Sunday, May 1, 2011

The #100 Album of All-Time in the Rock Era--'Tusk' by Fleetwood Mac

Tusk was produced in 1979.  This was at a time when Fleetwood Mac had to live up to expectations raised into the stratosphere by the Rumours album.  No one can do that.  I find often in situations that when expectations aren't met, the pendulum swings too far the other way, and the truth lies somewhere in the middle.  This appears to be the case with Tusk.

Some critics have said that had Tusk been a single album rather than a double album, it would have been much better (as if any of them had ever been musicians of the caliber of Fleetwood Mac!).  However, the point is well taken, and generally you will see double albums not as consistent as their single-album counterparts.  Why?  Because it's much harder to produce 20-25 tracks that will stand the test of time as it is to come up with 10 or 12.  Mick Fleetwood, drummer and leader of the group, said he still considers Tusk to be the best Fleetwood Mac album.  Everyone has their favorites, and while I wouldn't go as far as Mick to say that, I will say it is an amazing album.  And apparently the general public agrees.  

One of the factors going into my exclusive formula for the Top Albums of All-Time is airplay, and this album certainly ranks high for that.  "Tusk", "Sara" and "Think About Me" were all Top 15 hits for the group, but the real value of this album lies beneath the surface.  There are many songs never released as singles that have received considerable airplay from Tusk, most notably "Sisters of the Moon", "Angel", "Beautiful Child", "Brown Eyes", "Never Make Me Cry" and "I Know I'm Not Wrong".  The album sold two million copies, one of the lowest totals in the Top 100 but not the lowest.  It's Track Rating* was also fairly high, meaning the tracks are consistently strong, even though it is a double album.  "Save Me a Place" features some of the best harmonies the group has produced.  "What Makes You Think You're the One" and "Not That Funny" give the album the style that only Buckingham can contribute.  "Storms" is yet another outstanding song from Nicks.  One or two plays may not do it for you, but as you get to know the album, it grows on you--tremendously.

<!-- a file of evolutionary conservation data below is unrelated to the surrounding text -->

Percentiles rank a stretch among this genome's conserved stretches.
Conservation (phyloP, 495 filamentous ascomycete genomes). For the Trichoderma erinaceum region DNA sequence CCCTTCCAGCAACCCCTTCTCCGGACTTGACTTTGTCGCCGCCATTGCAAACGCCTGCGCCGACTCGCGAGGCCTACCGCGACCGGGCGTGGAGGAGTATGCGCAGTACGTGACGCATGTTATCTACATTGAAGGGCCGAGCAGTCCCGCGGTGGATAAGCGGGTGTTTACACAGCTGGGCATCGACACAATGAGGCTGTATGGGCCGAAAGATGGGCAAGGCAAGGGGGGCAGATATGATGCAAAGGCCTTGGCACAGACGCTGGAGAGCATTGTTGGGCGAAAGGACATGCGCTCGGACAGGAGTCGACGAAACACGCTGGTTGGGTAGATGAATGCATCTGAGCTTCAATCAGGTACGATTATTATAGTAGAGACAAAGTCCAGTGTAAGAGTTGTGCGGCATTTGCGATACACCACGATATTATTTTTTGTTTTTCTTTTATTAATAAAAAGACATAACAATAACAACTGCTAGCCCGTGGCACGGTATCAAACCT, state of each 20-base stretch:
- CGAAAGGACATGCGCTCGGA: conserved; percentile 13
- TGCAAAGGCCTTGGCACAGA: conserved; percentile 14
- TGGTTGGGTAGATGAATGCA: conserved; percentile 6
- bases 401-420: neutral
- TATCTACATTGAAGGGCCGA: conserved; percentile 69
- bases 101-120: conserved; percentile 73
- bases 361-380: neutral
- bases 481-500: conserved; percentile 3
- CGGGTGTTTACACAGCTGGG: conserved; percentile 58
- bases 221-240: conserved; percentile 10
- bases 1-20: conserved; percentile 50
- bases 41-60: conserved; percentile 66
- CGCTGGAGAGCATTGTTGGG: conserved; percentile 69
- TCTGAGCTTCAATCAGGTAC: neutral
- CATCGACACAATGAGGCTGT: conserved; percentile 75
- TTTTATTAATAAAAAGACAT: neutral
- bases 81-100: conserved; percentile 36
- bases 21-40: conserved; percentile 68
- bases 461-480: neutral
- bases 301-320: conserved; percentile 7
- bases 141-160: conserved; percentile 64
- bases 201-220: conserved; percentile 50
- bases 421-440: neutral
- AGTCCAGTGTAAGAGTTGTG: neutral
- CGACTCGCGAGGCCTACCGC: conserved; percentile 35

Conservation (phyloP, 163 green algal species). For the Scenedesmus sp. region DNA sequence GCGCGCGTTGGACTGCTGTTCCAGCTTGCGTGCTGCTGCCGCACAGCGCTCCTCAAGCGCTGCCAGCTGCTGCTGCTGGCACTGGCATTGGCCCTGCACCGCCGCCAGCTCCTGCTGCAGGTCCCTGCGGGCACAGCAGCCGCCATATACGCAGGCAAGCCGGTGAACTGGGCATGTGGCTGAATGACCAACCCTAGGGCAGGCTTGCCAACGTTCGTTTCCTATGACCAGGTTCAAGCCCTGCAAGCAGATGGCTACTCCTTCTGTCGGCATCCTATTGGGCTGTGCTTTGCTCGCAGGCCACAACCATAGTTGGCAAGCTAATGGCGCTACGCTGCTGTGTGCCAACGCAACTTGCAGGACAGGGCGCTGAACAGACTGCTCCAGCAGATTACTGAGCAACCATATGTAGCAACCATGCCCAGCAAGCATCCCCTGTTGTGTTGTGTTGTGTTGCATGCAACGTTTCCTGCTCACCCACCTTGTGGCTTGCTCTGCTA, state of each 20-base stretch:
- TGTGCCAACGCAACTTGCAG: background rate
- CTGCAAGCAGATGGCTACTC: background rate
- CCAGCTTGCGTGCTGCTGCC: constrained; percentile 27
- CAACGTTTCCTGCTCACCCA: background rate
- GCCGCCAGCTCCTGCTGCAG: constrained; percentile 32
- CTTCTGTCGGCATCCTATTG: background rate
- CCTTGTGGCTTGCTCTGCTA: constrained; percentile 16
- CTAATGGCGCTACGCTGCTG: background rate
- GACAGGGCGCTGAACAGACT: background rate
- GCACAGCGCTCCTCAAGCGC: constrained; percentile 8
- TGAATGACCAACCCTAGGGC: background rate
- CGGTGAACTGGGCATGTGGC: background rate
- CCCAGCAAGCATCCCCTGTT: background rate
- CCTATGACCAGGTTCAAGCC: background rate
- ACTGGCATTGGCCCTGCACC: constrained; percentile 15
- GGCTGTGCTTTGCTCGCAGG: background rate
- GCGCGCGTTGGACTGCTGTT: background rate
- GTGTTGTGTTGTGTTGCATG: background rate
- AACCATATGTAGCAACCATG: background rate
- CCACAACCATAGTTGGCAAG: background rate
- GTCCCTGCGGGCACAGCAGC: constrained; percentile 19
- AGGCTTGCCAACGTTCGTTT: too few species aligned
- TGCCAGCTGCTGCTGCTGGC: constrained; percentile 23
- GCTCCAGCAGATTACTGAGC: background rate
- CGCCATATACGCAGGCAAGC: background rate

The songs on Tusk:

Side One

  1. "Over & Over" (Christine McVie) – 4:36
  2. "The Ledge" (Lindsey Buckingham) – 2:02
  3. "Think About Me" (C. McVie) – 2:44
  4. "Save Me a Place" (Buckingham) – 2:40
  5. "Sara"  (Stevie Nicks) – 6:27 

Side Two

  1. "What Makes You Think You're the One" (Buckingham) – 3:32
  2. "Storms" (Nicks) – 5:29
  3. "That's All for Everyone" (Buckingham) – 3:04
  4. "Not That Funny" (Buckingham) – 3:13
  5. "Sisters of the Moon" (Nicks) – 4:40

Side Three

  1. "Angel" (Nicks) – 4:53
  2. "That's Enough for Me" (Buckingham) – 1:48
  3. "Brown Eyes" (C. McVie) – 4:30
  4. "Never Make Me Cry" (C. McVie) – 2:14
  5. "I Know I'm Not Wrong" (Buckingham) – 3:02

Side Four

  1. "Honey Hi" (C. McVie) – 2:43
  2. "Beautiful Child" (Nicks) – 5:23
  3. "Walk a Thin Line" (Buckingham) – 3:48
  4. "Tusk" (Buckingham) – 3:36
  5. "Never Forget" (C. McVie) – 3:44

Tusk was recorded in 1978 and 1979 at the Village Recorder in 1978.   Ken Caillat and Richard Dashut produced the album together with the members of Fleetwood Mac.  Those two, along with Lindsey Buckingham and Richard Rojas, engineered the album.  Many of the tracks were recorded live at Buckingham's home.  The USC Trojan Marching Band famously plays on the unique title track, which was recorded live at Dodger Stadium in Los Angeles.  Rich Feldman mixed the album and Ken Perry mastered it.  Vigon Nahas Vigon did the album art. 

 One of the great advantages Fleetwood Mac had was that they featured three great lead vocalists who also happened to be great songwriters--Stevie Nicks, Lindsay Buckingham and Christine McVie.  Buckingham also played lead guitar, Christine played keyboards, the imitable Fleetwood provided the steady, dependable drum beats for all-time and John McVie was on bass.  One thing you won't get from the album notes--Peter Green, the outstanding ex-guitarist with Fleetwood Mac, plays backup on the Christine McVie song "Brown Eyes".  The album was released on October 19, 1979 by Warner Brothers Records.  Fleetwood Mac toured for 18 months to promote Tusk, travelling across the world.  

Tusk peaked at #4 and spent an impressive 15 weeks in the top ten, 37 total on the chart.  Those aren't mind-blowing numbers, but, together with the airplay, sales and Track Rating are enough to land Fleetwood Mac far from the top but squarely at #100.

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